Sunday, May 9, 2010

Notes from a Good Sunday Homily

I'm in Boston this weekend, and yesterday at Mass our presider had two great comments I want to share.

First: it's been very blustery and cold this weekend. In fact I think the temperature today never got above 50 -- and it was windy, too. Hello, winter! And at the top of Mass the presider said, the wind is a good reminder that here in the weeks of Easter we're in the season of the Holy Spirit, which blows strong and as it will.

5 weeks after Easter, it's good to be reminded that oh yes, we're still in the season! And the Spirit is here.

Second: In his homily he reflected on the first reading, in which the Christians decided that you don't have to be circumcised in order to be Christian. That may not sound like a big deal to us today, but that decision was enormous in its significance. Enormous. It meant that people could legitimately come at being Christian out of their context and culture. You didn't have to do it "the Jewish way", the way of the disciples. If you were a non-Jew, you could enter the Church that way no problem.

The presider then turned the conversation to today. According to some studies, by the year 2050 something like 3/4s of Catholics will live in the Southern Hemisphere. The vast, vast majority. And in many of these places, they have different cultural and religious practices than the North. Which is to say, we're in basically the same position as the disciples with the Gentiles. And how will we respond?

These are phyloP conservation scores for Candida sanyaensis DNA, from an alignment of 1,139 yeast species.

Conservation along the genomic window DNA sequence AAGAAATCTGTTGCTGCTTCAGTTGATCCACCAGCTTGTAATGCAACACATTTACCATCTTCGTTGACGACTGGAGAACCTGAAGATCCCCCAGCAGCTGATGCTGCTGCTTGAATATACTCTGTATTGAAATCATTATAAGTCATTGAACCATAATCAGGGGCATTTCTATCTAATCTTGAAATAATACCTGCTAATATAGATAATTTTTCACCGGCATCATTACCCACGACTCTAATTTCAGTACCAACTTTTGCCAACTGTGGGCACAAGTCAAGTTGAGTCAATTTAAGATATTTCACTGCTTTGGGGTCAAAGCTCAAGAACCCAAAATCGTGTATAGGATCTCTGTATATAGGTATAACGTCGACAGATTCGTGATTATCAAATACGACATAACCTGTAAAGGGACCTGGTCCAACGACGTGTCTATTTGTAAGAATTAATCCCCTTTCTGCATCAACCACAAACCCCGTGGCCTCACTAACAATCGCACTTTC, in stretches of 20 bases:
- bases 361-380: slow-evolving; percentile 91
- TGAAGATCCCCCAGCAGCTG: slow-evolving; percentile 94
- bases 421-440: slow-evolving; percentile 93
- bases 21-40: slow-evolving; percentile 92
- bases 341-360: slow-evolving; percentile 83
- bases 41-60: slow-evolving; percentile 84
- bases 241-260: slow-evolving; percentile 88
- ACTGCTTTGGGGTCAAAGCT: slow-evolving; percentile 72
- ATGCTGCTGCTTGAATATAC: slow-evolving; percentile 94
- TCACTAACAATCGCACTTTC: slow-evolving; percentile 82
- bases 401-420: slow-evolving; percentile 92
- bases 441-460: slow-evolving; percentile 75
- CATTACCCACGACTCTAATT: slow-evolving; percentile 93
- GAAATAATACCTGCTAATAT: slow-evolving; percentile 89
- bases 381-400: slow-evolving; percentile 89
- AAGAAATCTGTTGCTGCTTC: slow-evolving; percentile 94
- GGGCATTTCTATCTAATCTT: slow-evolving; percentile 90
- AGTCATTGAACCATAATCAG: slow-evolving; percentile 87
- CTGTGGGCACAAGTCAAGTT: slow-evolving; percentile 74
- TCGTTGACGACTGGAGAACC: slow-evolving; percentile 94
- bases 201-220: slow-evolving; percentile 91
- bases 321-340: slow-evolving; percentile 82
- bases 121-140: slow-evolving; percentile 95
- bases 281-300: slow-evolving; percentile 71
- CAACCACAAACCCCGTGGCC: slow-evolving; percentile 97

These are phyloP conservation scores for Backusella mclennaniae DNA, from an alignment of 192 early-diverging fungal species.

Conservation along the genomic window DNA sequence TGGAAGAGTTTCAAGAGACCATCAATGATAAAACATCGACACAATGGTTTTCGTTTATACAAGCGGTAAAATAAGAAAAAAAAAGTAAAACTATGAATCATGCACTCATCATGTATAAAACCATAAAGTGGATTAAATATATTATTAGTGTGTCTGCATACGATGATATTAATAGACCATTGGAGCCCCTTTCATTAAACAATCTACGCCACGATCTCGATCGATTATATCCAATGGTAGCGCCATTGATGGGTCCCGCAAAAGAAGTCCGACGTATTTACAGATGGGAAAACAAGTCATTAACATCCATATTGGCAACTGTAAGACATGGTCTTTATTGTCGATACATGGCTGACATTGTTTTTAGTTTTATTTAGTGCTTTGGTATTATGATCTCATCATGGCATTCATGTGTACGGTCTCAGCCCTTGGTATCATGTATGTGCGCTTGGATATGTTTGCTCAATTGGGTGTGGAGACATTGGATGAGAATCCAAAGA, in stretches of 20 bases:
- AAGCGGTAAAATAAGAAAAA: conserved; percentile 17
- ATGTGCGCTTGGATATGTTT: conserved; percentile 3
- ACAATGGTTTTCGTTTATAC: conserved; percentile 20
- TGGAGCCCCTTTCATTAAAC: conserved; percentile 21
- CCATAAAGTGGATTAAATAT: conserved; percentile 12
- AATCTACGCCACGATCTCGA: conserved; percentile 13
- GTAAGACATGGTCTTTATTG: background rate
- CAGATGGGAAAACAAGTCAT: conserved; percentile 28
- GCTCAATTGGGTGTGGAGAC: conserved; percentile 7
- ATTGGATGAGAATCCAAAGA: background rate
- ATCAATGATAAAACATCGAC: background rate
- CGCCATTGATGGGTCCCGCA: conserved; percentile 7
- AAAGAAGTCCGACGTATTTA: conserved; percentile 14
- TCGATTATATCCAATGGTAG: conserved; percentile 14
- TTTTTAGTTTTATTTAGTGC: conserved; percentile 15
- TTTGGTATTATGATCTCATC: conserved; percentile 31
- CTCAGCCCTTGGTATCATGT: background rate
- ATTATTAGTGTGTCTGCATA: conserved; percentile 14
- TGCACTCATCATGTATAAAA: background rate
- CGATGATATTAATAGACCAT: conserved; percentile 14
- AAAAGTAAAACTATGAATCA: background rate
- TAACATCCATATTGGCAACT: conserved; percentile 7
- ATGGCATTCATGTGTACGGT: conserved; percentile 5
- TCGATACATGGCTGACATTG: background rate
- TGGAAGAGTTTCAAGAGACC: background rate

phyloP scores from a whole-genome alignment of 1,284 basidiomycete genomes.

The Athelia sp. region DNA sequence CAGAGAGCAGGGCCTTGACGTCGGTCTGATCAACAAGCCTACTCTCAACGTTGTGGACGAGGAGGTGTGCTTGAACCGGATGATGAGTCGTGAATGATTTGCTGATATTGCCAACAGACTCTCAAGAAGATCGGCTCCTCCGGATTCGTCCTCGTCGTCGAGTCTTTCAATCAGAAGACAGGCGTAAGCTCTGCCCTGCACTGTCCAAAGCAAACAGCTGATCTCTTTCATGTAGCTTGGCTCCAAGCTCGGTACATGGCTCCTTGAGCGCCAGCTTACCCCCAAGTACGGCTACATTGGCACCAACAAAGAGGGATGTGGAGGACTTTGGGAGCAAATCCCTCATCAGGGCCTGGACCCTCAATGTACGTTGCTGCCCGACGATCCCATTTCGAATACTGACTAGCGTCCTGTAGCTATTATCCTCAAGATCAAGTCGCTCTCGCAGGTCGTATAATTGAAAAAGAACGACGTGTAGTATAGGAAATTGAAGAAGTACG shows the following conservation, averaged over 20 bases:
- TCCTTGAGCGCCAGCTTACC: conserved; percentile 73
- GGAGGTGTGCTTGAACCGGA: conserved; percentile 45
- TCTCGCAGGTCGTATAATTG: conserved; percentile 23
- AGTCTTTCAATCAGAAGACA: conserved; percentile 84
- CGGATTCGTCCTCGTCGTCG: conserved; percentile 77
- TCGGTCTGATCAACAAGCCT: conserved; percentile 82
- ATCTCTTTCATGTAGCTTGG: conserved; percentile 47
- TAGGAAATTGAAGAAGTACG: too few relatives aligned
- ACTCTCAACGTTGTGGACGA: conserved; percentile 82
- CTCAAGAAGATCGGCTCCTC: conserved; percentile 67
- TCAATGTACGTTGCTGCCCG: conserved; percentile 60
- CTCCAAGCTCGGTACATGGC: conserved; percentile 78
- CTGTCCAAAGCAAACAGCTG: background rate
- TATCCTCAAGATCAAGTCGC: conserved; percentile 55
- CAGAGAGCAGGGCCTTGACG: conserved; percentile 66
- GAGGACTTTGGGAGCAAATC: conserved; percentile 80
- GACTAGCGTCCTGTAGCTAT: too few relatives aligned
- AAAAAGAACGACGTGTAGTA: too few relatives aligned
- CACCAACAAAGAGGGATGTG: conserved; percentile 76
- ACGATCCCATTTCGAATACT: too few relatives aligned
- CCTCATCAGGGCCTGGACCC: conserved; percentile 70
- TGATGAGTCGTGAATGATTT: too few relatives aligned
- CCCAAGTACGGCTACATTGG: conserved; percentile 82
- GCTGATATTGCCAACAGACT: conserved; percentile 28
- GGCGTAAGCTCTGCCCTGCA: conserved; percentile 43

Perhaps this reading is an invitation for all of us Northerners to pray for greater openness to that diversity that lies with us and before us.


I spoke to my mom yesterday, too, for Mother's Day. And she told me this joke.

St. Francis, St. Dominic and St. Ignatius are all sent up to the pearly gates after dying, to take their places in the heavenly court (I imagine it like something out of Glee.) And St. Peter is seated up there at the entrance, and St. Francis comes forward and asks, "St. Peter, is there a place for me here? " St. Peter points to a chair and says, "Yes. Come and take this seat." And then St. Dominic steps up and asks St. Peter, "St. Peter, do I have a place in the heavenly court?" And St. Peter points to a different chair and tells him, "Yes my son. Come and sit here."

Then St. Ignatius steps forward. And he says, "I think you're in my seat."

I don't get it.


Kate Marie said...

An interesting point about the Church's move south and an openness to diversity. Would you not agree, though, that there are some practices that could be classified as "cultural" that would per se be unacceptable to the Church? The reductio ad absurdum example would be "suttee." Perhaps a more complicated example would be the practice of plural marriage; what, in your opinion, should the Church do with an African or Muslim man with two or more wives, who wanted, along with his wives, to convert to Catholicism?

Jim McDermott, SJ said...

Ah. Yep, I'm with you, Kate Marie. To say that the Church should come to recognize a variety of cultural practices is not to say anything goes.

Your question about the plural marriage is an interesting one. I can't imagine the Church ever condoning such a practice. But at the same time the ramifications for those women and children might cause Church officials to search pastorally for a different kind of solution.

This dilemma highlights the underlying need beyond simple acceptance of other practices, namely ongoing conversation and discernment.

Thanks for it!

Kate Marie said...

Thanks for the response, Jim! I wholeheartedly agree with your call for ongoing conversation and discernment.

Kate Marie said...

Here's an instance of synchronicity. I just read about this book at Alan Jacobs's blog. I've never read it (I'd like to), but it seems germane to your concerns: The Gospel in a Pluralist Society, by Lesslie Newbigin.